Synopses & Reviews
Refiners? efforts to conform to increasingly stringent laws and a preference for fuels derived from renewable sources have mandated changes in fluid cracking catalyst technology. Advances in Fluid Catalytic Cracking: Testing, Characterization, and Environmental Regulations explores recent advances and innovations in this important component of petroleum refining technology and evaluates how the industry has been changed by environmental regulations worldwide.
Measurement, testing, and improvement
Modern spectroscopic techniques continue to be essential to the understanding of catalyst performance and feedstock properties. The book contains a detailed review of the use of adsorption microcalorimetry to measure acidity, acid site density, and the strength of the strongest acid sites in heterogenous catalysts. It also discusses the use of 1H-NMR to characterize the properties of a FCCU feedstock. In addition, the book dedicates several chapters to pilot plant testing of catalysts and nontraditional feedstocks, maximizing and improving LCO (heating oil) production and quality, and improving FCCU operations.
Complying with the EPA
The EPA has identified the petroleum refining industry as a targeted enforcement area for the Clean Air Act (CAA) passed in 1970 and the CAA Amendments of 1990. The final chapters of the book examine the evolution of the EPA's attempts to encourage the refining industry to enter into voluntary consent decrees to comply with the CAA and the 1990 amendments. The book describes consent decree negotiations as well as FCC emissions (SOx, NOx, CO, PM) reduction technologies through consent decree implementations.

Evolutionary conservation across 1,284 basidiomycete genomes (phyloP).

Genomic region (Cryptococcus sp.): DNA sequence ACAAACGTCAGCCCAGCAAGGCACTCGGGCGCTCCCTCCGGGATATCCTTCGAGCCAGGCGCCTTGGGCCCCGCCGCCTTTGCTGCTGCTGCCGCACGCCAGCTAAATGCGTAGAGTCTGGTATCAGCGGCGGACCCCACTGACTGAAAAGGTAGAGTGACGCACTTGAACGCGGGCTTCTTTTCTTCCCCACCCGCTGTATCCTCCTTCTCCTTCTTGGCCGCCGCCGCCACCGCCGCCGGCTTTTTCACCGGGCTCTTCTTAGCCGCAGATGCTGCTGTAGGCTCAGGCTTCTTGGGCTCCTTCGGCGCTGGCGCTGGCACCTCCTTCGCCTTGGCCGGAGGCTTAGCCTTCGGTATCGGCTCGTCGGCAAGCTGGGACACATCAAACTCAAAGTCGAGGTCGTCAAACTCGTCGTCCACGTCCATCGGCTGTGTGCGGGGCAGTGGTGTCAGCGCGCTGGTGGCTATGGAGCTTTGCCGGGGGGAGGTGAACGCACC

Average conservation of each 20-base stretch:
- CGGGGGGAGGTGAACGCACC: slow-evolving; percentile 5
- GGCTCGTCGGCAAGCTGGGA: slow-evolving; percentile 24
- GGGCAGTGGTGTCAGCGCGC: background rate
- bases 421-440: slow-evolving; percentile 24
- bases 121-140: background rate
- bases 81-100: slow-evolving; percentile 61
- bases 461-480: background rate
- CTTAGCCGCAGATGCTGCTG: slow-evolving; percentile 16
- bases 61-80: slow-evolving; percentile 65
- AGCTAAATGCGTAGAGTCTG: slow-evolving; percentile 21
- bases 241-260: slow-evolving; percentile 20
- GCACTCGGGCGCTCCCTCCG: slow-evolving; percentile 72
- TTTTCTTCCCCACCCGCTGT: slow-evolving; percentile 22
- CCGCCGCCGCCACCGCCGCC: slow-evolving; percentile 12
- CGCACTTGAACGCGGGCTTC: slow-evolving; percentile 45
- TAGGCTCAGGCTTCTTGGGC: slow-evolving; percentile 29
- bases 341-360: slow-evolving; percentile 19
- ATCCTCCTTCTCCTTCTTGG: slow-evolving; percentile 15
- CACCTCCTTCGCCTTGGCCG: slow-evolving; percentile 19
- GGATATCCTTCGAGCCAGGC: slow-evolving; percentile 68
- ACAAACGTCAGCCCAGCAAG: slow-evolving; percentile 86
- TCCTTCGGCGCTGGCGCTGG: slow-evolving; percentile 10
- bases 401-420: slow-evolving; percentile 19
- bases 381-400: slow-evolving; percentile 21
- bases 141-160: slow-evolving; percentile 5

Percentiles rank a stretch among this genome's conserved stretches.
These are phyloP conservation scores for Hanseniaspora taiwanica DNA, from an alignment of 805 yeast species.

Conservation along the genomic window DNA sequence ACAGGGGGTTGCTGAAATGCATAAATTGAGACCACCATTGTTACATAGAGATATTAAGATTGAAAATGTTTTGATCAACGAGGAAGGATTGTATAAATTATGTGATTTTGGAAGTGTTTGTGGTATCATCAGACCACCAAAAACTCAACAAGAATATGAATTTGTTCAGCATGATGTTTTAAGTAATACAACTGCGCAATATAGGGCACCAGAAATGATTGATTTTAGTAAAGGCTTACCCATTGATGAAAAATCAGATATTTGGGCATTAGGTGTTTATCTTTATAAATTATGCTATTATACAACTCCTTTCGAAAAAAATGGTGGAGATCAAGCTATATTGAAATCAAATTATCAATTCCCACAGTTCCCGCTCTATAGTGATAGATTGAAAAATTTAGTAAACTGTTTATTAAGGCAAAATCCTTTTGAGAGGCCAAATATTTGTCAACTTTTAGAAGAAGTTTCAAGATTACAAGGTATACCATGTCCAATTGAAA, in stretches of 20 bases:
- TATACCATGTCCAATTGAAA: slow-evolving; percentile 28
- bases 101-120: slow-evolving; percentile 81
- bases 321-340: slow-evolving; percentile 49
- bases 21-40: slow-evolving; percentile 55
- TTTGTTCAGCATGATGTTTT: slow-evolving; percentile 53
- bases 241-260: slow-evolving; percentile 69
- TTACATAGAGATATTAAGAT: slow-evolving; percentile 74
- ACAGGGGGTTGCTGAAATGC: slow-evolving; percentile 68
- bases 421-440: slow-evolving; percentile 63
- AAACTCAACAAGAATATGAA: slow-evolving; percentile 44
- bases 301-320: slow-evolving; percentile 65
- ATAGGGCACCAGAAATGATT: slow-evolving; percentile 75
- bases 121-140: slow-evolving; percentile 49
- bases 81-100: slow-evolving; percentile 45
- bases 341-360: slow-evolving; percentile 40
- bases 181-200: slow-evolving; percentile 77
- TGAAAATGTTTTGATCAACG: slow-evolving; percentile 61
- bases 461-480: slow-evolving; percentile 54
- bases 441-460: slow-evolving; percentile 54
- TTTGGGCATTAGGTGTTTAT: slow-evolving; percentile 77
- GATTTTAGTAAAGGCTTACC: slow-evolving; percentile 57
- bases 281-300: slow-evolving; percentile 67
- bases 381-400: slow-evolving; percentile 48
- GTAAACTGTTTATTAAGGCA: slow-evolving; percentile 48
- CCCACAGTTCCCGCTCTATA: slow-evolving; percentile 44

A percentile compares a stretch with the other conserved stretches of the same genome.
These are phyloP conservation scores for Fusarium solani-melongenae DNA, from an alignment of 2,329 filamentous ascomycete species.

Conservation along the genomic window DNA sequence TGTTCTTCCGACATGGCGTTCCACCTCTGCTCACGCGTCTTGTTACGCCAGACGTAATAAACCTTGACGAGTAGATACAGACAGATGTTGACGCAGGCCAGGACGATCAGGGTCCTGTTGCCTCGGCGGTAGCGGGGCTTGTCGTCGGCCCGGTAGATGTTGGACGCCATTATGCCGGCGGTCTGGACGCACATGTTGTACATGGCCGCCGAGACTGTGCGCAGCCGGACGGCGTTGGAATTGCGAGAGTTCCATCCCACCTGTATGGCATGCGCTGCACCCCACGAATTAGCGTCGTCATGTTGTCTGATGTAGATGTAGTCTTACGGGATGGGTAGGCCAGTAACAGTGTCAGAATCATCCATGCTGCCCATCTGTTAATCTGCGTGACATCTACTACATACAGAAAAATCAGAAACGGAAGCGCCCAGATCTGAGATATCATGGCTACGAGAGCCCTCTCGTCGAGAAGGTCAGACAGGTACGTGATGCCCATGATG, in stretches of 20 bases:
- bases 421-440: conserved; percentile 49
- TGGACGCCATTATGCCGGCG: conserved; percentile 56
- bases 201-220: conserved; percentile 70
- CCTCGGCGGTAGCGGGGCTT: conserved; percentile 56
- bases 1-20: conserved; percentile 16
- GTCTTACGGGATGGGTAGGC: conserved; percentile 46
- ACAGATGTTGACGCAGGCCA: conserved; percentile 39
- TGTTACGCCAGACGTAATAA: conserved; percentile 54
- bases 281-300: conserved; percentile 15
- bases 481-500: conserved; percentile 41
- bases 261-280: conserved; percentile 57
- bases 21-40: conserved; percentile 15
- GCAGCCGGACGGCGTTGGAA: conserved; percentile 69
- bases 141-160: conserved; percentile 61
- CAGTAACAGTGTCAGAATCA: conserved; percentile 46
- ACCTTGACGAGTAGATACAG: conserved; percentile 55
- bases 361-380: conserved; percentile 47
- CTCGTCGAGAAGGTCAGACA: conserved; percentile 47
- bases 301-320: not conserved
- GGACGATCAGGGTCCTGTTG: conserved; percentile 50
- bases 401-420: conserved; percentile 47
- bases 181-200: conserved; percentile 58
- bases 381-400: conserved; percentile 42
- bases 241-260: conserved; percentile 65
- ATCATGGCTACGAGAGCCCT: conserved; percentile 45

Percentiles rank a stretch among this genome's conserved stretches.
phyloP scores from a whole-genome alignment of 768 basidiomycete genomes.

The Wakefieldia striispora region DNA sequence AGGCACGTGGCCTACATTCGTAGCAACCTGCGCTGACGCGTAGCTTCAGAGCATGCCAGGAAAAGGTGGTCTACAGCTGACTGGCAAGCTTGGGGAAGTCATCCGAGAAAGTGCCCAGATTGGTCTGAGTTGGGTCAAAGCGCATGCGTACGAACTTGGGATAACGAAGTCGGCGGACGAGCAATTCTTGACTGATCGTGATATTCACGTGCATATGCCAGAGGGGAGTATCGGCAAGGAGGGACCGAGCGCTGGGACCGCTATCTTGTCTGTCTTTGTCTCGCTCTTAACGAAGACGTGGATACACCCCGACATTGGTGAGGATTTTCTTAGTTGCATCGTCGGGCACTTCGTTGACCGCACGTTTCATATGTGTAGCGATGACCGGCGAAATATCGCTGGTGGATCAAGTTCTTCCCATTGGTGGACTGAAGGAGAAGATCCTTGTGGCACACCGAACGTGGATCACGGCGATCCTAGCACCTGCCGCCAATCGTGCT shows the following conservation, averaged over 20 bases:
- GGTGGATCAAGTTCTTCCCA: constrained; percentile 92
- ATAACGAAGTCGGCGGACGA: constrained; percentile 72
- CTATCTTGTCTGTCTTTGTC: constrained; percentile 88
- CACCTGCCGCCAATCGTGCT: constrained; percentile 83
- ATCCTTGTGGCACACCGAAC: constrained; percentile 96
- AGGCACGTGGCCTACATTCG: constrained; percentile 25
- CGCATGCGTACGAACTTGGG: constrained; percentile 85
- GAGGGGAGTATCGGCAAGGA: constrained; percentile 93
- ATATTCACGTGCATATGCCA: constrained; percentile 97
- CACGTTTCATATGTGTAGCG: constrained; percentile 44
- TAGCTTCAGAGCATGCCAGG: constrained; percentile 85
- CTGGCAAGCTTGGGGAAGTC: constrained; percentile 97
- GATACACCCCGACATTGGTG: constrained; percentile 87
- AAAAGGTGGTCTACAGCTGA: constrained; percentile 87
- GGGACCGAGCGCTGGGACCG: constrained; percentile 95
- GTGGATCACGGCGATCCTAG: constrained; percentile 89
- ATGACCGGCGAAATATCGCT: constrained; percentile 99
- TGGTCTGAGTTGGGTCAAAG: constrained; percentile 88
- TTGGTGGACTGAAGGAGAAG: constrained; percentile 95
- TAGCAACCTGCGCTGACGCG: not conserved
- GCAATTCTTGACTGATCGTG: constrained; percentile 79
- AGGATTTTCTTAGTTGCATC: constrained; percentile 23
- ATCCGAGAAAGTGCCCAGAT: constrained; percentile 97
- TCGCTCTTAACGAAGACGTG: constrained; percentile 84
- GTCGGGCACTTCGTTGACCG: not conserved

Containing contributions from a panel of worldwide experts, the book demonstrates how the global shift toward environmentalism has engineered significant changes in the petroleum refining industry at a critical level.
Modern spectroscopic techniques are essential to the understanding of catalyst performance and feedstock properties. This volume examines the use of adsorption microcalorimetry to measure acidity, acid site density, and strength of the strongest acid sites in heterogenous catalysts. The book discusses the use of H-NMR to characterize the properties of an FCCU feedstock, pilot plant testing of catalysts and non traditional feedstocks, maximizing and improving LCO (heating oil) production and quality, and the improvement of FCCU operations. The final chapters review consent decree negotiation as well as FCC emissions (SOx, NOx, CO, PM) reduction technologies.
"Since 1987, the Petroleum Division of the American Chemical Society (ACS) has sponsored at three years intervals an international symposium on fluid cracking catalysts technology. Papers presented at these symposia have been published in book form in seven separate volumes. The recent global economic downturn together with the H1N1 flu scare, have limited participation and contributions to the recent 238th ACS meeting in Washington DC, August 2009. As a result the present volume contains, in addition to research presented at the symposium, several invited papers"--